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Whitfield says spouse did not lobby for horse bill

LOUISVILLE - U.S. Rep Ed Whitfield said his lobbyist wife did not improperly spur him to introduce a bill concerning the possible abuse of Tennessee walking horses and there's no basis for an ethics complaint against him.

Whitfield said in a conference call with reporters on Monday that he had planned to file the Prevent All Soring Tactics Act - the PAST Act - regardless of the role his wife played with her employer.

His wife, Constance Harriman Whitfield, is a lobbyist with the Humane Society Legislative Fund.

The U.S. House Ethics Committee notified Whitfield on June 10 that it received a referral from the independent Office of Congressional Ethics.

That independent office makes referrals to the House Ethics Committee on which cases warrant further investigation.

"It's not about any money. It's not about any payoffs," Whitfield said.

"It's not about taking a bribe or anything like that."

Tennessee walking horses are shown throughout the United States. Soring - using an irritant to cause burning or blistering of the horses' legs in order to accentuate their gaits - occurs only in a few areas such as Tennessee and Kentucky.

Whitfield's proposal came after a 2010 Report of the Inspector General at the United States Department of Agriculture. In that report, the Inspector General concluded that the current program for inspecting Tennessee Walking Horses for soring abuse is not adequate because the inspectors are hired from participants in the shows.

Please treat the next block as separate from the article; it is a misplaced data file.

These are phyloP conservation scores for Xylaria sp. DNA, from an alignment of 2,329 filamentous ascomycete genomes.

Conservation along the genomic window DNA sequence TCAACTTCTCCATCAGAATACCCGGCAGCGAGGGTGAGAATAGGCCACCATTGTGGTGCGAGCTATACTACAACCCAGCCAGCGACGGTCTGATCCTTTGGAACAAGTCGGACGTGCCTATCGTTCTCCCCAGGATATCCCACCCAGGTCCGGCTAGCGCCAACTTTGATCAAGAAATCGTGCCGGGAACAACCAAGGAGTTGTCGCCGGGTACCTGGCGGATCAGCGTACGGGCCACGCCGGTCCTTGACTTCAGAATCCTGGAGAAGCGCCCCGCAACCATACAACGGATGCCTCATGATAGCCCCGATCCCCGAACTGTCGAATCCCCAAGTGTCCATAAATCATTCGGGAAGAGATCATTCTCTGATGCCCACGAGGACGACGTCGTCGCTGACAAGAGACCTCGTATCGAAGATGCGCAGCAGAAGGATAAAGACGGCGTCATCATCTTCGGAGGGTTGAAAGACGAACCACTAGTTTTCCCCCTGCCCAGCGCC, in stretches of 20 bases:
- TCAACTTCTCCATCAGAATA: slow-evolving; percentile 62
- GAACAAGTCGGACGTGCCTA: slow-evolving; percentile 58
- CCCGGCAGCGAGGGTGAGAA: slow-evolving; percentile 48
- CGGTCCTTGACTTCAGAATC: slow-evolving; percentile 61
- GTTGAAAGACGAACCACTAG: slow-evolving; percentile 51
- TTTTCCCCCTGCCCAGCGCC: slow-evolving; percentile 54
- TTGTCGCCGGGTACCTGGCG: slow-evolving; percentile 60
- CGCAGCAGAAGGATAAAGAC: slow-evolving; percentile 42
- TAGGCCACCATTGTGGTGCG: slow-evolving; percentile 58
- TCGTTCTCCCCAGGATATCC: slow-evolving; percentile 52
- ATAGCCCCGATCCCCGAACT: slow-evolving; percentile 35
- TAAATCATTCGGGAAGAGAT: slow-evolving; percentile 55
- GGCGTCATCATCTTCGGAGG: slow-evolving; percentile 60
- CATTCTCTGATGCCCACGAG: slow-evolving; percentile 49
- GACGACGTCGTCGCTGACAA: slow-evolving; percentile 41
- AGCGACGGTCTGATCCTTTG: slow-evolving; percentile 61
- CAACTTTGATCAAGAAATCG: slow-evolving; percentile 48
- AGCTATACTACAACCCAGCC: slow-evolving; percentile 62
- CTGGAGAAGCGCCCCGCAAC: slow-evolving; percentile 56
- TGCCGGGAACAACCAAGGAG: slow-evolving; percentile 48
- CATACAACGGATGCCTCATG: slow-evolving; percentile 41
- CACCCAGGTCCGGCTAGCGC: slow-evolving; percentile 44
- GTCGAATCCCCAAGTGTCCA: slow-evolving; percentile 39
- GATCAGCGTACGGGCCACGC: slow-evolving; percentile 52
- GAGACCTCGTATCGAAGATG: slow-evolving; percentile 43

The proposal has drawn opposition from the Performance Show Horse Association and U.S. Rep. Marsha Blackburn, R-Tenn., who is sponsoring a competing bill.

Blackburn has argued that the show-horse industry's compliance with the current ban on soring is around 97 percent, thereby making any tougher inspections unnecessary.

"This legislation brings excessive regulatory burdens on the walking horse industry and could potentially eliminate the entire industry and thus the entire breed," Blackburn has said.

Blackburn's office did not immediately return a message seeking comment Monday.

Whitfield said it appears the ethics complaint against him is directed at derailing the PAST Act, which has drawn 305 co-sponsors in the House and 57 for a companion bill in the U.S. Senate.

"They've developed this strategy to create an additional issue to deal with," Whitfield said.

For now, the bill is being discussed by House leaders and committee chairman to see if it will get a hearing and vote before Congress adjourns for the session later this year.

"I don't know what the outcome is going to be. It's possible that with the publicity around this ethics complaint, they may not do anything with the bill," Whitfield said. "Our whole story is, no she did not lobby me on it."

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